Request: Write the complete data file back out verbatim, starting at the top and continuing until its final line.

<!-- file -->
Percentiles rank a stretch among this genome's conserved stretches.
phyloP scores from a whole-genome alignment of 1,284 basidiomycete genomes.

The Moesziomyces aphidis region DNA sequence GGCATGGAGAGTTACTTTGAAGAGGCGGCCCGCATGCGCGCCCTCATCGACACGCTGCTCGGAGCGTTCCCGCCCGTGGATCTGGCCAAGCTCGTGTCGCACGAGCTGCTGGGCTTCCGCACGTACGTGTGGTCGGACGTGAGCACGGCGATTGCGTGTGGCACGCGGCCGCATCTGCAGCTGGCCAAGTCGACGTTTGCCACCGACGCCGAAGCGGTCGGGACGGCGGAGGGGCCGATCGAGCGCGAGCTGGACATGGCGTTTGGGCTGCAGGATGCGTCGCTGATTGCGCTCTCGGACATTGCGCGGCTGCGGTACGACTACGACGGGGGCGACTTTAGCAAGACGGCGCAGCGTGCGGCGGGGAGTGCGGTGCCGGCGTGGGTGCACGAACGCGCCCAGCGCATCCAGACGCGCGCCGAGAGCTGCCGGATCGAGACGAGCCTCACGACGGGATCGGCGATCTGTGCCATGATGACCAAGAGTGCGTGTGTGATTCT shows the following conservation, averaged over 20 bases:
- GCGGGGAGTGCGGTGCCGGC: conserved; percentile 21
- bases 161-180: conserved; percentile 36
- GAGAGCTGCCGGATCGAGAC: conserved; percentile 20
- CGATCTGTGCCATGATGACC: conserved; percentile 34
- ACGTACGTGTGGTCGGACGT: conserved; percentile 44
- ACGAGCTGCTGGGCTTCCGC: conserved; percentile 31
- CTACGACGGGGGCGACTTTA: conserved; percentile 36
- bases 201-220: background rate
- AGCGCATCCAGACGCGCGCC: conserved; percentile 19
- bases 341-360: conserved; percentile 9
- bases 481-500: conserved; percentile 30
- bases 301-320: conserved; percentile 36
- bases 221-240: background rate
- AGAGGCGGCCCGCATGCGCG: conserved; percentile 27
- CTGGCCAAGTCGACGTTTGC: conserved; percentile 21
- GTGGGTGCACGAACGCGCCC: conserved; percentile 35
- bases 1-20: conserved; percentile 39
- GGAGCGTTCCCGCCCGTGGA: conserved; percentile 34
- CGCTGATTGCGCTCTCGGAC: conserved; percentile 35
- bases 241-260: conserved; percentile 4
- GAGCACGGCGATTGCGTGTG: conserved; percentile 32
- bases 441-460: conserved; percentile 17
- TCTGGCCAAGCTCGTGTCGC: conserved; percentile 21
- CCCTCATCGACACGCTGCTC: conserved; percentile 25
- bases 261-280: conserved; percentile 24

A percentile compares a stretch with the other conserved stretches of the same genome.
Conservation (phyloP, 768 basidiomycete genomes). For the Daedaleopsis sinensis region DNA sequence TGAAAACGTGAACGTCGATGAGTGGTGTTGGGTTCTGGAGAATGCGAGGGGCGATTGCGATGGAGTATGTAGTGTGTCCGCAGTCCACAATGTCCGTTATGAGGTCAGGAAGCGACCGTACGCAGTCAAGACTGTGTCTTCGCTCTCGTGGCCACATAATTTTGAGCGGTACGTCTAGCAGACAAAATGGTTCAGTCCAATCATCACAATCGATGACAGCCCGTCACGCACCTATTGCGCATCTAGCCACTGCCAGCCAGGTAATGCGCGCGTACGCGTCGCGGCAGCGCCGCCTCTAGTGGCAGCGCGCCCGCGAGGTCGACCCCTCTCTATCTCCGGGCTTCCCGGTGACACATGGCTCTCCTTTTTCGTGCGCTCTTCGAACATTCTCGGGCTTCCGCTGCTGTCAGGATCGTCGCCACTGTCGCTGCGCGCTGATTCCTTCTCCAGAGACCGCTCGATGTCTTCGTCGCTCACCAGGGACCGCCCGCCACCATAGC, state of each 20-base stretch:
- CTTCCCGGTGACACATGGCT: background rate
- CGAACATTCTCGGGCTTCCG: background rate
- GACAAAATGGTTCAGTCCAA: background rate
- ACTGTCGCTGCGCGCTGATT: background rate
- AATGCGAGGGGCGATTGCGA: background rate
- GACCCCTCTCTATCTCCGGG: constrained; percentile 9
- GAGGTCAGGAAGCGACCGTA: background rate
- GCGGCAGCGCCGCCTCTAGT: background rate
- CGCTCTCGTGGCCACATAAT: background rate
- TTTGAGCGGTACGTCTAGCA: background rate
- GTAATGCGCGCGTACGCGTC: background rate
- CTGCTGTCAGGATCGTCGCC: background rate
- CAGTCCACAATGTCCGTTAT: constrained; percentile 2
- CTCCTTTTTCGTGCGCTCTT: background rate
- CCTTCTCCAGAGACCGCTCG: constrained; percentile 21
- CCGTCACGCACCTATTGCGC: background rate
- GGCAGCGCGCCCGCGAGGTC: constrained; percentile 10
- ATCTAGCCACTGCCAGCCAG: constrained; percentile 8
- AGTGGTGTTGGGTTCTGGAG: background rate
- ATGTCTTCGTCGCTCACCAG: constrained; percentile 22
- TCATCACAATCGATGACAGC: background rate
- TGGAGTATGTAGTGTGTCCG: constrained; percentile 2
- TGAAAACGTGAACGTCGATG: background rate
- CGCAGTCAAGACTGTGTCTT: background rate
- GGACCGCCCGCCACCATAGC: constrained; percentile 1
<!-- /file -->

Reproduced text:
Percentiles rank a stretch among this genome's conserved stretches.
phyloP scores from a whole-genome alignment of 1,284 basidiomycete genomes.

The Moesziomyces aphidis region DNA sequence GGCATGGAGAGTTACTTTGAAGAGGCGGCCCGCATGCGCGCCCTCATCGACACGCTGCTCGGAGCGTTCCCGCCCGTGGATCTGGCCAAGCTCGTGTCGCACGAGCTGCTGGGCTTCCGCACGTACGTGTGGTCGGACGTGAGCACGGCGATTGCGTGTGGCACGCGGCCGCATCTGCAGCTGGCCAAGTCGACGTTTGCCACCGACGCCGAAGCGGTCGGGACGGCGGAGGGGCCGATCGAGCGCGAGCTGGACATGGCGTTTGGGCTGCAGGATGCGTCGCTGATTGCGCTCTCGGACATTGCGCGGCTGCGGTACGACTACGACGGGGGCGACTTTAGCAAGACGGCGCAGCGTGCGGCGGGGAGTGCGGTGCCGGCGTGGGTGCACGAACGCGCCCAGCGCATCCAGACGCGCGCCGAGAGCTGCCGGATCGAGACGAGCCTCACGACGGGATCGGCGATCTGTGCCATGATGACCAAGAGTGCGTGTGTGATTCT shows the following conservation, averaged over 20 bases:
- GCGGGGAGTGCGGTGCCGGC: conserved; percentile 21
- bases 161-180: conserved; percentile 36
- GAGAGCTGCCGGATCGAGAC: conserved; percentile 20
- CGATCTGTGCCATGATGACC: conserved; percentile 34
- ACGTACGTGTGGTCGGACGT: conserved; percentile 44
- ACGAGCTGCTGGGCTTCCGC: conserved; percentile 31
- CTACGACGGGGGCGACTTTA: conserved; percentile 36
- bases 201-220: background rate
- AGCGCATCCAGACGCGCGCC: conserved; percentile 19
- bases 341-360: conserved; percentile 9
- bases 481-500: conserved; percentile 30
- bases 301-320: conserved; percentile 36
- bases 221-240: background rate
- AGAGGCGGCCCGCATGCGCG: conserved; percentile 27
- CTGGCCAAGTCGACGTTTGC: conserved; percentile 21
- GTGGGTGCACGAACGCGCCC: conserved; percentile 35
- bases 1-20: conserved; percentile 39
- GGAGCGTTCCCGCCCGTGGA: conserved; percentile 34
- CGCTGATTGCGCTCTCGGAC: conserved; percentile 35
- bases 241-260: conserved; percentile 4
- GAGCACGGCGATTGCGTGTG: conserved; percentile 32
- bases 441-460: conserved; percentile 17
- TCTGGCCAAGCTCGTGTCGC: conserved; percentile 21
- CCCTCATCGACACGCTGCTC: conserved; percentile 25
- bases 261-280: conserved; percentile 24

A percentile compares a stretch with the other conserved stretches of the same genome.
Conservation (phyloP, 768 basidiomycete genomes). For the Daedaleopsis sinensis region DNA sequence TGAAAACGTGAACGTCGATGAGTGGTGTTGGGTTCTGGAGAATGCGAGGGGCGATTGCGATGGAGTATGTAGTGTGTCCGCAGTCCACAATGTCCGTTATGAGGTCAGGAAGCGACCGTACGCAGTCAAGACTGTGTCTTCGCTCTCGTGGCCACATAATTTTGAGCGGTACGTCTAGCAGACAAAATGGTTCAGTCCAATCATCACAATCGATGACAGCCCGTCACGCACCTATTGCGCATCTAGCCACTGCCAGCCAGGTAATGCGCGCGTACGCGTCGCGGCAGCGCCGCCTCTAGTGGCAGCGCGCCCGCGAGGTCGACCCCTCTCTATCTCCGGGCTTCCCGGTGACACATGGCTCTCCTTTTTCGTGCGCTCTTCGAACATTCTCGGGCTTCCGCTGCTGTCAGGATCGTCGCCACTGTCGCTGCGCGCTGATTCCTTCTCCAGAGACCGCTCGATGTCTTCGTCGCTCACCAGGGACCGCCCGCCACCATAGC, state of each 20-base stretch:
- CTTCCCGGTGACACATGGCT: background rate
- CGAACATTCTCGGGCTTCCG: background rate
- GACAAAATGGTTCAGTCCAA: background rate
- ACTGTCGCTGCGCGCTGATT: background rate
- AATGCGAGGGGCGATTGCGA: background rate
- GACCCCTCTCTATCTCCGGG: constrained; percentile 9
- GAGGTCAGGAAGCGACCGTA: background rate
- GCGGCAGCGCCGCCTCTAGT: background rate
- CGCTCTCGTGGCCACATAAT: background rate
- TTTGAGCGGTACGTCTAGCA: background rate
- GTAATGCGCGCGTACGCGTC: background rate
- CTGCTGTCAGGATCGTCGCC: background rate
- CAGTCCACAATGTCCGTTAT: constrained; percentile 2
- CTCCTTTTTCGTGCGCTCTT: background rate
- CCTTCTCCAGAGACCGCTCG: constrained; percentile 21
- CCGTCACGCACCTATTGCGC: background rate
- GGCAGCGCGCCCGCGAGGTC: constrained; percentile 10
- ATCTAGCCACTGCCAGCCAG: constrained; percentile 8
- AGTGGTGTTGGGTTCTGGAG: background rate
- ATGTCTTCGTCGCTCACCAG: constrained; percentile 22
- TCATCACAATCGATGACAGC: background rate
- TGGAGTATGTAGTGTGTCCG: constrained; percentile 2
- TGAAAACGTGAACGTCGATG: background rate
- CGCAGTCAAGACTGTGTCTT: background rate
- GGACCGCCCGCCACCATAGC: constrained; percentile 1